Many doctors and other health professionals continue to recommend alcohol consumption based on research that we now know was faulty. Some of you probably don’t want to hear this, but current evidence is mounting that even low intakes of alcohol increases the risk of many health issues. Alcohol is not harmless, and despite studies sponsored by the alcohol industry, no health benefits are associated with drinking a glass of wine (or other alcohol) per day.
The alcohol industry has been quite successful in its decades-long campaign to distort the facts by claiming the protective effects of alcohol, even though there are none. The basis for many of the industry’s claims are studies in which certain groups of people were misclassified as “non-drinkers.” Dr. Michael Greger explains it like this: “If you look at studies of smokers, sometimes you see higher mortality rates among those who quit smoking, compared to those that continue smoking. Why? Because the reason they quit smoking is because they got sick. So, of course, sick people die more often than less sick people. That’s why when you classify someone as a non-smoker in a study, you have to make sure they’re a ‘lifelong’ non-smoker and not just a non-smoker…since last Tuesday.”[i]
Alcohol studies also misclassify former drinkers as if they were lifelong abstainers—drinkers who may have quit because they got sick. When the studies with the misclassified drinkers were corrected, the results showed no apparent benefit of light or moderate drinking. What about the studies that show alcohol raises “good” cholesterol (HDL)? It turns out that HDL is no longer considered protective, but rather it’s the lifelong reduction of “bad” cholesterol (LDL) which does indeed decrease the risk of heart disease.[ii]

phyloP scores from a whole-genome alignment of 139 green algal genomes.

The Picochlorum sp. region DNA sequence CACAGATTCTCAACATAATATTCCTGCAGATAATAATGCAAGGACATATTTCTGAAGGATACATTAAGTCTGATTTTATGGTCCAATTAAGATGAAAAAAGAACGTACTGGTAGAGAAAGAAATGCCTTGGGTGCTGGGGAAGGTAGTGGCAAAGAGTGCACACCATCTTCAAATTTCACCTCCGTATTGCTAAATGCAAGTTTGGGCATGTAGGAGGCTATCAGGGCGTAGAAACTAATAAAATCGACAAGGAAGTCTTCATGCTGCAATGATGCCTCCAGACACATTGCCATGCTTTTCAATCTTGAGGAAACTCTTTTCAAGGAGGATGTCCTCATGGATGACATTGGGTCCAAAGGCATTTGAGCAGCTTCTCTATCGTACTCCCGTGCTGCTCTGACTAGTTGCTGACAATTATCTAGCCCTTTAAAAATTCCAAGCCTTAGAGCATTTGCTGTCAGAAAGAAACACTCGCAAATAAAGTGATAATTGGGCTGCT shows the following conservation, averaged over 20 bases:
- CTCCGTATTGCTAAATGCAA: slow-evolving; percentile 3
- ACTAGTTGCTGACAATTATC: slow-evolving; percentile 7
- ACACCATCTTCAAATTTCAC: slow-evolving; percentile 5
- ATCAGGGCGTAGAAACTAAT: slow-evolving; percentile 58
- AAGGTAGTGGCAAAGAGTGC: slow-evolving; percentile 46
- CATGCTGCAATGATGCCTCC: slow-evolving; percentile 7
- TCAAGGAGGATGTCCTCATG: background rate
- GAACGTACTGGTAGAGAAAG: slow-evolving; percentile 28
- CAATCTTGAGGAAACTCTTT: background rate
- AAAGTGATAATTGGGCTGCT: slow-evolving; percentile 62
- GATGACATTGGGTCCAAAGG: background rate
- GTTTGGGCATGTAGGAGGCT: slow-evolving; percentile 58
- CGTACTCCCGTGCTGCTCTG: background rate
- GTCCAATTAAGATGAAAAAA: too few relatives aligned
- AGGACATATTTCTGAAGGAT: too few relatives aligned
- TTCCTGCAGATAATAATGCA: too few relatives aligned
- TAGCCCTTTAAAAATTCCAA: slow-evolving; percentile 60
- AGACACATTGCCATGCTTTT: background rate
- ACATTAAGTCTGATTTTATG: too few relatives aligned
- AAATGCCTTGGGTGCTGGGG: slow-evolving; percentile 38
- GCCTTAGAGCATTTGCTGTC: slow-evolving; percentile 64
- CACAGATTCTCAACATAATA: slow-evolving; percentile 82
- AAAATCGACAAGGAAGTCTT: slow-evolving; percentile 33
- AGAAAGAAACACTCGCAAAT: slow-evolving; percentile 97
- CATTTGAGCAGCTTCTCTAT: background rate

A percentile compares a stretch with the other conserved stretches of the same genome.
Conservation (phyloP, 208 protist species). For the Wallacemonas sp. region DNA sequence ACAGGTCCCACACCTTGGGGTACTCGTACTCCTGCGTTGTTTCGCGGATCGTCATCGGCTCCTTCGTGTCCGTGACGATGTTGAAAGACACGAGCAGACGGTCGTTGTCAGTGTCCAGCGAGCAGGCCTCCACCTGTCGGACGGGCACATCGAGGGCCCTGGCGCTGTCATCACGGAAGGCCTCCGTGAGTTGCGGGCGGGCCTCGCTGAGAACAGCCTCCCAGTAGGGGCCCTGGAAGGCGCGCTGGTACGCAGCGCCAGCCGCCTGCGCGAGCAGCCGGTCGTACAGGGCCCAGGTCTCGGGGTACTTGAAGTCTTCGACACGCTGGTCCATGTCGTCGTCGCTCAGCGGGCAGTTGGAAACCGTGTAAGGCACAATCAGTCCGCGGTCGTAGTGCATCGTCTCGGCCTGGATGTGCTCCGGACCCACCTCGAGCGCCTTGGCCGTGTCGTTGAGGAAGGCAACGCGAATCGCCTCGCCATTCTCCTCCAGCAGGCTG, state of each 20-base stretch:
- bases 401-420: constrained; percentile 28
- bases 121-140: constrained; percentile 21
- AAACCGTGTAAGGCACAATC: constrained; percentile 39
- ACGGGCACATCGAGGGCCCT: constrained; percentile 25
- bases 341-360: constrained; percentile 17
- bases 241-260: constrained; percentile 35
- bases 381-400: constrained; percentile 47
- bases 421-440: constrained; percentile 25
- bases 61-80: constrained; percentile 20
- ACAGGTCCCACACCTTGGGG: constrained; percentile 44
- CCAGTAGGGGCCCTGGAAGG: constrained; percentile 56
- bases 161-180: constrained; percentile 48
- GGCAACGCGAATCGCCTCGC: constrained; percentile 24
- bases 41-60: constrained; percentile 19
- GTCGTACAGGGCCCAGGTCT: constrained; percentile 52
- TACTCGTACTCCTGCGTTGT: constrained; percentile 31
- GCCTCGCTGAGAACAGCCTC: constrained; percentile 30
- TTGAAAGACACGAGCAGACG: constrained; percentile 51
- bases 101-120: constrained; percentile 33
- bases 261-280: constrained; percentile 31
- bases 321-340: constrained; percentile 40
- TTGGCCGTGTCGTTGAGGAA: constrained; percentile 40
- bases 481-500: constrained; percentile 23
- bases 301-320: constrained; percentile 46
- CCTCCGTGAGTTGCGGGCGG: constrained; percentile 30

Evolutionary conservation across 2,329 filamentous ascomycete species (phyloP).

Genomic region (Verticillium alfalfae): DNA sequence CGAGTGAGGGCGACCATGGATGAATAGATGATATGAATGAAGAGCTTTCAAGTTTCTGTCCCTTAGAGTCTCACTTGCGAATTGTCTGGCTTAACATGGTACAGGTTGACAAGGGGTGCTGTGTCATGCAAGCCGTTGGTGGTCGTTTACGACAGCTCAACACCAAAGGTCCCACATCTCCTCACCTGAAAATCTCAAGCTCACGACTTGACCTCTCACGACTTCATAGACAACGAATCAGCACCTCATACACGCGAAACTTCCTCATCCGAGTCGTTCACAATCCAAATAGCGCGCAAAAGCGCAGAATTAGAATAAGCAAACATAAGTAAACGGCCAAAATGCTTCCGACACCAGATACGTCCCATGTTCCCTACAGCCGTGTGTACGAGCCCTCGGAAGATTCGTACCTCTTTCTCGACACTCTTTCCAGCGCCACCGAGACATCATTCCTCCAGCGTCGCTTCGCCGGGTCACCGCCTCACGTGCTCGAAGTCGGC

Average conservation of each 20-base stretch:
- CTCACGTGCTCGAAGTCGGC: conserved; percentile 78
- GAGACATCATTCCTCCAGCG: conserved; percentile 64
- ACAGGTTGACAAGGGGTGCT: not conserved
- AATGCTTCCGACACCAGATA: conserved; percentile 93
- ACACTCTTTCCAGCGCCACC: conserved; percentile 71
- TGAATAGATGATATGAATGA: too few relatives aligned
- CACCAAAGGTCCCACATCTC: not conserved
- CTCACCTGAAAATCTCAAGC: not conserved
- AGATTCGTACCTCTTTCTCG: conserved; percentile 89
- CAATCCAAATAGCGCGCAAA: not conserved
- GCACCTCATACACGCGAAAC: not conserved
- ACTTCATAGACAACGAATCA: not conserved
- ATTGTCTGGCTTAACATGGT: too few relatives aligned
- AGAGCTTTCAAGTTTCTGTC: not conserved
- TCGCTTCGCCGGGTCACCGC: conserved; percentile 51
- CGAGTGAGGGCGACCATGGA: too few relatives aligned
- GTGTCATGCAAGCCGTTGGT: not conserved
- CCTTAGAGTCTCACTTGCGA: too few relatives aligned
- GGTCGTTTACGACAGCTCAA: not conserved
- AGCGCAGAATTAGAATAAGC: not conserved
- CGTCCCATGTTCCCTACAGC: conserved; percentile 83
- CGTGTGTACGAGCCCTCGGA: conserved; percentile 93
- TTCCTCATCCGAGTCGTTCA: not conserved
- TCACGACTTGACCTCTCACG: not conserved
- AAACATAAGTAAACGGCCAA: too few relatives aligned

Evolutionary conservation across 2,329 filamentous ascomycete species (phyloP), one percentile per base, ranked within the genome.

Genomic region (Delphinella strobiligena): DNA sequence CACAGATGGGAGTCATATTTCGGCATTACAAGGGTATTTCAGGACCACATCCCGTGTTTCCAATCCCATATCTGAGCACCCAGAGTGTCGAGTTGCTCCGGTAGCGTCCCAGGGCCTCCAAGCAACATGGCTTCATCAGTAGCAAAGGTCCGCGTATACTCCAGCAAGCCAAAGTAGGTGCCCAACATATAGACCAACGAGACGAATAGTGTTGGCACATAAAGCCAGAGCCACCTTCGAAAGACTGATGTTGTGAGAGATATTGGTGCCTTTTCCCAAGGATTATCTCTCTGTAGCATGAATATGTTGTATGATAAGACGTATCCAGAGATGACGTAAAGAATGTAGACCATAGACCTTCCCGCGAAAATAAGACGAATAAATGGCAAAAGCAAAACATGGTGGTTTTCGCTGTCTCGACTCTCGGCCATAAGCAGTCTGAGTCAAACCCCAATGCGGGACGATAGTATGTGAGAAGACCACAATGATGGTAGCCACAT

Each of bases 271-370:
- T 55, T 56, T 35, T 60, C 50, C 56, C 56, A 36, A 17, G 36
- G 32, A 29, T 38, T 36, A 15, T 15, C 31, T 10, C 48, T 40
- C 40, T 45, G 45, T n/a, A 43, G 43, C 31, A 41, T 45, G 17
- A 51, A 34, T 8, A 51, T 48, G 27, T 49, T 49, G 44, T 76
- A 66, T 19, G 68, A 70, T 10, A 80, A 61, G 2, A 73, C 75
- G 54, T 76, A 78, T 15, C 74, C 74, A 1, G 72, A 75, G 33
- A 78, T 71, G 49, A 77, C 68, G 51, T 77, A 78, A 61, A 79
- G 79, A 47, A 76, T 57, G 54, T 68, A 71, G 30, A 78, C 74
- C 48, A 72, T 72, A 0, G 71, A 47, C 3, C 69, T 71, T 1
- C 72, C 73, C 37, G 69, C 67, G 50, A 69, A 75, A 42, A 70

Cancer remains a growing concern too. In addition to the increased risk of stroke, heart failure, high blood pressure, physical addiction, kidney disease, and mental health problems, alcohol drinking is linked to the increase of certain cancers—especially pancreatic cancer, prostate cancer, melanoma, mouth and throat cancers, colorectal cancer, liver cancer, and breast cancer. Current estimates suggest that alcohol causes nearly 6 percent of all cancer deaths worldwide.[iii]
Another reason we hear about the benefits of alcohol is because of the many conflicts of interest between industry and our government. The alcohol industry has recently partnered with one of our government agencies, the National Institutes of Health, to fund trial research costing $100 million. The research is designed to show that daily alcohol consumption promotes better health. Government officials claim that the alcohol industry has no input on the study planning, but documents obtained through the Freedom of Information Act prove otherwise. The alcohol companies indeed have their hands in determining the study design[iv] in order to influence the results they desire. As we discussed in the “How to Manage a Temple” chapter, follow the money when hearing about studies to determine if they’re credible!
Based on the latest research, it would be irresponsible for me to condone even light or moderate drinking on a regular basis. There’s probably no harm in having an occasional drink at a wedding or a holiday celebration—that is your decision. But routine alcohol consumption cannot be considered an acceptable part of a healthy diet.
[i] Dr. Michael Greger, “Is It Better to Drink a Little Alcohol than None at All?” dated April 4, 2018; accessed September 6, 2018. https://nutritionfacts.org/video/is-it-better-to-drink-little-alcohol-than-none-at-all/
[ii] Greger, “Is It Better to Drink a Little Alcohol than None at All?”
[iii] Dr. Michael Greger, “Can Alcohol Cause Cancer?” dated March 28, 2018; accessed September 6, 2018. https://nutritionfacts.org/video/can-alcohol-cause-cancer/
[iv] Dr. Pamela Popper, “A New Business Relationship: The NIH and the Alcohol Industry.” Posted to the Health Briefs section at www.wellnessforumheath.com on March 22, 2018. Accessed September 6, 2018.